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Research Questions

  1. Is there room for a WO component or an ATT in the pilot workforce pyramid?
  2. How would WO or ATT officer retention compare with that of officers in a traditional pilot track?
  3. How would WO or ATT costs differ from current CO costs?
  4. Would either the WO or ATT alternative introduce force management risks?

This report documents analyses to help the U.S. Air Force Director of Military Force Management Policy respond to a request from congressional staff to consider reimplementation of a warrant officer (WO) program in the Air Force, specifically to fill pilot requirements, or an alternative, an aviation technical track (ATT) for commissioned officers (COs). Either alternative would supplement the traditional pilot career path in a manner intended to enhance force sustainment and thus help to reduce pilot shortages at least cost. Only one alternative — the ATT — was found likely to achieve this objective.

Any shift in management of the Air Force's pilot workforce must be evaluated with consideration of its centrality to the Air Force's core missions and the difficulty of keeping pilot production, absorption, retention, and overall inventory sustainment in balance. Pilot production and absorption are difficult to expand and are often constrained below levels needed to meet requirements. Retention is very sensitive to extrinsic factors, particularly major airline hiring.

This report draws from RAND Project AIR FORCE capabilities and existing pilot models. In brief, the authors found that structural considerations would permit either a WO component or an ATT of the officer pilot force, sized at about 1,000 pilots out of a total requirement of a little under 13,000. Most importantly, the WO option would be expected to reduce pilot retention, while the ATT would be expected to increase it. Cost considerations, although minor, are favorable for both alternatives. Both present risks that merit more consideration than were possible in the analyses yet performed.

Key Finding

Because the fundamental objective of either supplemental path is to enhance retention, particularly when demand for commercial pilots is high, the ATT is clearly favored.

  • Both alternatives would yield modest cost savings, and both would present risks yet to be fully evaluated. Not least significant is that a WO program would require development and management of new processes and policies across the personnel life cycle — recruiting, accessions, compensation, retention, utilization, promotion, and transition. An ATT would require much less sweeping adjustments, most of which would be managed through creation of a new competitive category.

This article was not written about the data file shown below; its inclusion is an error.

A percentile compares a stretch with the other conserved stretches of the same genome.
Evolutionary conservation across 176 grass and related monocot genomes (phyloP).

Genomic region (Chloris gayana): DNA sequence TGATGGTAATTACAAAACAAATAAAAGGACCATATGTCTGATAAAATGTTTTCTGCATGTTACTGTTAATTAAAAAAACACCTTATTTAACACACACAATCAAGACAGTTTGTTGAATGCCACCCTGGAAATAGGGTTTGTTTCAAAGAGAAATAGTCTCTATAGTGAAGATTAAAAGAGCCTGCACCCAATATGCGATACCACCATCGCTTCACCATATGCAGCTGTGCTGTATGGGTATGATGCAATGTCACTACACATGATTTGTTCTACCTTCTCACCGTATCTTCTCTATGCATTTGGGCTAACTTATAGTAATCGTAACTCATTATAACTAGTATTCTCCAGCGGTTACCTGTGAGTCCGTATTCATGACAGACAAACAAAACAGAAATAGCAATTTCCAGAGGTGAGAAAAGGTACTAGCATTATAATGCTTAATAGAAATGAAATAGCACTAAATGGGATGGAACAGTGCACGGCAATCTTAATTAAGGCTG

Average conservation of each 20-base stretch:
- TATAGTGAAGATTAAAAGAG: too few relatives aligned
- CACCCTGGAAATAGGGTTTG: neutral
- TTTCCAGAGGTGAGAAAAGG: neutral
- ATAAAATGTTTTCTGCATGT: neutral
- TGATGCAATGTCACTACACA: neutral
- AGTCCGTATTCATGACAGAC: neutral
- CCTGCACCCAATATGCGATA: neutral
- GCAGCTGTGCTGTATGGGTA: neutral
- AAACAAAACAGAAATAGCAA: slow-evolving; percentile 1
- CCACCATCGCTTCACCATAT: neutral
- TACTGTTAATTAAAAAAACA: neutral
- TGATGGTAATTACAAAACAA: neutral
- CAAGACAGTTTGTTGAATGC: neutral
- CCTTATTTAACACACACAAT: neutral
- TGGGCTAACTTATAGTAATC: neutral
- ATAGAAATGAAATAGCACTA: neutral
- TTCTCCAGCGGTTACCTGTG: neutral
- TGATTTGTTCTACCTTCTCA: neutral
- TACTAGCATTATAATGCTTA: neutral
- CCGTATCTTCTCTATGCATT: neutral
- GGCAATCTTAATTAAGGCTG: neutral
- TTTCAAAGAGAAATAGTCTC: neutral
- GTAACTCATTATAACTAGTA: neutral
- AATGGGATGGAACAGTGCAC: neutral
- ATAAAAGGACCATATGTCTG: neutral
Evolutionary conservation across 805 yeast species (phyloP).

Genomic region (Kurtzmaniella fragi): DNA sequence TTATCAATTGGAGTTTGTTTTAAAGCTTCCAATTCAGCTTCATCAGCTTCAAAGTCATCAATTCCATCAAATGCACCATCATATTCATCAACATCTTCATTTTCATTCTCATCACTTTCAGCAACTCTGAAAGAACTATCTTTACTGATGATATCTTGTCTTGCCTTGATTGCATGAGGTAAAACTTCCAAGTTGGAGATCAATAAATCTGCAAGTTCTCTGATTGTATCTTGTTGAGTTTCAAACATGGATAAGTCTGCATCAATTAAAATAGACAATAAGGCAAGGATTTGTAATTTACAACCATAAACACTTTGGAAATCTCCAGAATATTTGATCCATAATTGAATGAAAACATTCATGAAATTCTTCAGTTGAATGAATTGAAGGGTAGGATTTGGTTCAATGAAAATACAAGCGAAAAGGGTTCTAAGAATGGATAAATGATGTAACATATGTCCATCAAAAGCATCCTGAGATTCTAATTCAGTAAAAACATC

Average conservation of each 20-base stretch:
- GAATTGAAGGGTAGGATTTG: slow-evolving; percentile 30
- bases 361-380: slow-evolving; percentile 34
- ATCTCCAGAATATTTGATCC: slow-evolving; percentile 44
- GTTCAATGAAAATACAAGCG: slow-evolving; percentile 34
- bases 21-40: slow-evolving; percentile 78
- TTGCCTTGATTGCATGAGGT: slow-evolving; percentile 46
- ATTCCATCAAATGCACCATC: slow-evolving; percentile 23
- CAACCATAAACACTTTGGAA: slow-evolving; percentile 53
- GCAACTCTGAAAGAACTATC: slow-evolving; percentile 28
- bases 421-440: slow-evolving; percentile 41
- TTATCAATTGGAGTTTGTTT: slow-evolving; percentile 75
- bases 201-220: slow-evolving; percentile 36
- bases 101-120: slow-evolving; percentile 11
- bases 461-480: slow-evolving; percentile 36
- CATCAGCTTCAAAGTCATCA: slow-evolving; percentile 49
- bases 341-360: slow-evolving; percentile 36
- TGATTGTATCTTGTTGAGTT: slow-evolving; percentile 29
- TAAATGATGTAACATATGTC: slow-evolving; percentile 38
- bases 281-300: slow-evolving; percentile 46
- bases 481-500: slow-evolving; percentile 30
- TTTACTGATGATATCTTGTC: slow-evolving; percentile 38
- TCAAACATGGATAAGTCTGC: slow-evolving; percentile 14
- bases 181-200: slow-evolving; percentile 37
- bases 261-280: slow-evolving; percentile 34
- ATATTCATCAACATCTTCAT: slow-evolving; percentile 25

Recommendations

  • Limit time spent in nonflying assignments for field-grade officers (FGOs) in the traditional track to 40 percent, yielding a recommended ATT size of about 1,000 officers.
  • Have the ATT focus on FGOs.
  • Develop a program that is open to O-4s and O-5s, with entry permitted after selection for promotion to either of those grades but prior to in-the-promotion-zone (IPZ) consideration to the next-higher grade.
  • Give officers who choose the ATT the latitude to rejoin the traditional track.
  • Set four years on station as a minimum level of assignment stability, with exceptions for such conditions as mission changes affecting an ATT officer's base of assignment.
  • Allow voluntary assignment of ATT officers to nonflying jobs.
  • Do not identify specific pilot manpower authorizations as ATT billets.

Table of Contents

  • Chapter One

    Introduction

  • Chapter Two

    A Warrant Officer Component

  • Chapter Three

    An Aviation Technical Track

  • Chapter Four

    Conclusions

Research conducted by

The research reported here was commissioned by the Director of Military Force Management Policy and conducted by the Manpower, Personnel, and Training Program within RAND Project AIR FORCE.

This report is part of the RAND Corporation research report series. RAND reports present research findings and objective analysis that address the challenges facing the public and private sectors. All RAND reports undergo rigorous peer review to ensure high standards for research quality and objectivity.

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